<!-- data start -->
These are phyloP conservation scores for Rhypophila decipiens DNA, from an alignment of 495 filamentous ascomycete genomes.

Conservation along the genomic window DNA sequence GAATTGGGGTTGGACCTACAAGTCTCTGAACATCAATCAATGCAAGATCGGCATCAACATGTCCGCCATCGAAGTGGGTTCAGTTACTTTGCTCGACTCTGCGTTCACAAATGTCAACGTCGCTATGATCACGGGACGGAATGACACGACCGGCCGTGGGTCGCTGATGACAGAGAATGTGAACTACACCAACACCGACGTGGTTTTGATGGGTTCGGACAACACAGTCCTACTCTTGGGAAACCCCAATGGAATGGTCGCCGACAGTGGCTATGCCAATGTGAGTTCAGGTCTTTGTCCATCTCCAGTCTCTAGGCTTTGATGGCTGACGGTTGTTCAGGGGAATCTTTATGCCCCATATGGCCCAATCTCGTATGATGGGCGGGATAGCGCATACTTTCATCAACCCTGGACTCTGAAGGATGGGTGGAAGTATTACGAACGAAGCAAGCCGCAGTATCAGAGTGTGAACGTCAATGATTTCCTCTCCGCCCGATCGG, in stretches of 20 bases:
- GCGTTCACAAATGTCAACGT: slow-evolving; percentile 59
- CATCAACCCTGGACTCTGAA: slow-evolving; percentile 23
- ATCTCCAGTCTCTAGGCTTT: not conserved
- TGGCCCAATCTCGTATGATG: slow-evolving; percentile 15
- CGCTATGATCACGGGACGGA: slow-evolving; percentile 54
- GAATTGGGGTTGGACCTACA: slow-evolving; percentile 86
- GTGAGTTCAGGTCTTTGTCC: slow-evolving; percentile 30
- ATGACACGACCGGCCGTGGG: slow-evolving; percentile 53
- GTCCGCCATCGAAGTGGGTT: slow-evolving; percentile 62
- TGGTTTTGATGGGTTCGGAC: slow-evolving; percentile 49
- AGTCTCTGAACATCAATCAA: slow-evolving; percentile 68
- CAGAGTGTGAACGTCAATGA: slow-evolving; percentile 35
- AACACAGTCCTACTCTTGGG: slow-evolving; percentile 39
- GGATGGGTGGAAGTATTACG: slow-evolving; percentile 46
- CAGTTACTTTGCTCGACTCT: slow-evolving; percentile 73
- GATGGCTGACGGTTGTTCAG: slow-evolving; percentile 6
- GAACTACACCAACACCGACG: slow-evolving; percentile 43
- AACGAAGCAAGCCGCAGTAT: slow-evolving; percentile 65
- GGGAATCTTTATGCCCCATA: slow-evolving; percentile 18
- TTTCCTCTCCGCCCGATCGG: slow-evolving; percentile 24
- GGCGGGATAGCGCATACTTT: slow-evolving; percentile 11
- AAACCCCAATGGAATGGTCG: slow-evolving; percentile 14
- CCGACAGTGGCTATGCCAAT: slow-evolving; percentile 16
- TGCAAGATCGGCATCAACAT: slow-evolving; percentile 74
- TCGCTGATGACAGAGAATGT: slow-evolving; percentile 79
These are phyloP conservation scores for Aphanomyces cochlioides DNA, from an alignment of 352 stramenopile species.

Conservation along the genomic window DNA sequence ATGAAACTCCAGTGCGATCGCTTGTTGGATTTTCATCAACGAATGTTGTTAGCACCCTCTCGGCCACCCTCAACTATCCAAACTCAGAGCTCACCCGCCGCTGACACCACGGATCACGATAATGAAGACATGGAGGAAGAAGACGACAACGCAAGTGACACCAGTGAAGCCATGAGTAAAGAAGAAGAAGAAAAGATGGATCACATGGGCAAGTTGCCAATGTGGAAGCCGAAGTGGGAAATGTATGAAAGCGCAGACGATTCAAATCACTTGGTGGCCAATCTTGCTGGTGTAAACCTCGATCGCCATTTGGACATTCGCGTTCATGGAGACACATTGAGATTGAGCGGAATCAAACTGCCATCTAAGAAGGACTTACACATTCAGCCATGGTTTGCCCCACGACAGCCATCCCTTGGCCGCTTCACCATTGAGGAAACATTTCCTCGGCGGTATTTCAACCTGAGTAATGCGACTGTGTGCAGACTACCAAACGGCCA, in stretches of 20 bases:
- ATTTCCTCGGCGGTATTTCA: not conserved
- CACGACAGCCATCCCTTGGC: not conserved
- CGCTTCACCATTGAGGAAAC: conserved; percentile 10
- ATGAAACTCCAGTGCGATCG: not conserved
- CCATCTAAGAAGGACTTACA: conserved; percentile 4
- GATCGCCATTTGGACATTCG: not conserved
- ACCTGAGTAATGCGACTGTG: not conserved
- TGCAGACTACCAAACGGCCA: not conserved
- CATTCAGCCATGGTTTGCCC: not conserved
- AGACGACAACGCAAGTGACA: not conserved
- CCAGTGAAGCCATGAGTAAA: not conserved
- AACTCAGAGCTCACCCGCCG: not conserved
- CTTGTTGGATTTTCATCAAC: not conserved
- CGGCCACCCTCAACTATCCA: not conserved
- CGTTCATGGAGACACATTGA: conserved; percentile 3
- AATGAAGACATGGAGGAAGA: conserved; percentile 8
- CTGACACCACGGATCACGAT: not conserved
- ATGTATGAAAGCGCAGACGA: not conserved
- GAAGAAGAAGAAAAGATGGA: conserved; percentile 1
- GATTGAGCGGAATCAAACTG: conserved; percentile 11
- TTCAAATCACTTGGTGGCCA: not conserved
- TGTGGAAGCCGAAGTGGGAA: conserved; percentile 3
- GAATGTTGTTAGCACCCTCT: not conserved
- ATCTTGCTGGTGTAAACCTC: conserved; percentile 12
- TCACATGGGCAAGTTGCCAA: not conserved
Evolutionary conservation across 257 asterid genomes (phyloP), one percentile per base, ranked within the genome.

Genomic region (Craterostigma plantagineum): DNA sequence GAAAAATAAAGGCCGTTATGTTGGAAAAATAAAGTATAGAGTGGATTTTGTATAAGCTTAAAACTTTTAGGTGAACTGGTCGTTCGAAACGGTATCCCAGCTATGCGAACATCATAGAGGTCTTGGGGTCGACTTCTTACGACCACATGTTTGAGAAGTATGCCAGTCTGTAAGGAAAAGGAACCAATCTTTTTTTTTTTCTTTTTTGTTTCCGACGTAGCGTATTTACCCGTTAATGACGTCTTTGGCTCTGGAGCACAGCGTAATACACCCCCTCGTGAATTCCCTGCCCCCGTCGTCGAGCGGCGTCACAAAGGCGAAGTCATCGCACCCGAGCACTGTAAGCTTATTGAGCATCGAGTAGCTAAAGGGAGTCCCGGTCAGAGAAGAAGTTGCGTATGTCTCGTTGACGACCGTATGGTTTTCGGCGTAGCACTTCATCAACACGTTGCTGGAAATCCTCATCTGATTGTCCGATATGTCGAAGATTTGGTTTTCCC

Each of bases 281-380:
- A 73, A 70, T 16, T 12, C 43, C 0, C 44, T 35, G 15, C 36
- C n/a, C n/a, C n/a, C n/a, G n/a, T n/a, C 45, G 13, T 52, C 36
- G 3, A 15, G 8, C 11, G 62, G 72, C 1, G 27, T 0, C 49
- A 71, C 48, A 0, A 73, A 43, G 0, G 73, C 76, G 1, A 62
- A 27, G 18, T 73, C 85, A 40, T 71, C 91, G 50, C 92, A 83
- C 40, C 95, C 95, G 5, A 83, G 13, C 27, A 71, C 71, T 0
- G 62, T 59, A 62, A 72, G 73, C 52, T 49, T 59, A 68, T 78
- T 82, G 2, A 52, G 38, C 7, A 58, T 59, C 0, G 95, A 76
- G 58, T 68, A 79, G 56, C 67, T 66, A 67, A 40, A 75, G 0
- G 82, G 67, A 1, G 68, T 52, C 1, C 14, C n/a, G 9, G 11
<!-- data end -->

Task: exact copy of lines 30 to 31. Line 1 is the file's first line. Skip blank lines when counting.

- ATTTCCTCGGCGGTATTTCA: not conserved
- CACGACAGCCATCCCTTGGC: not conserved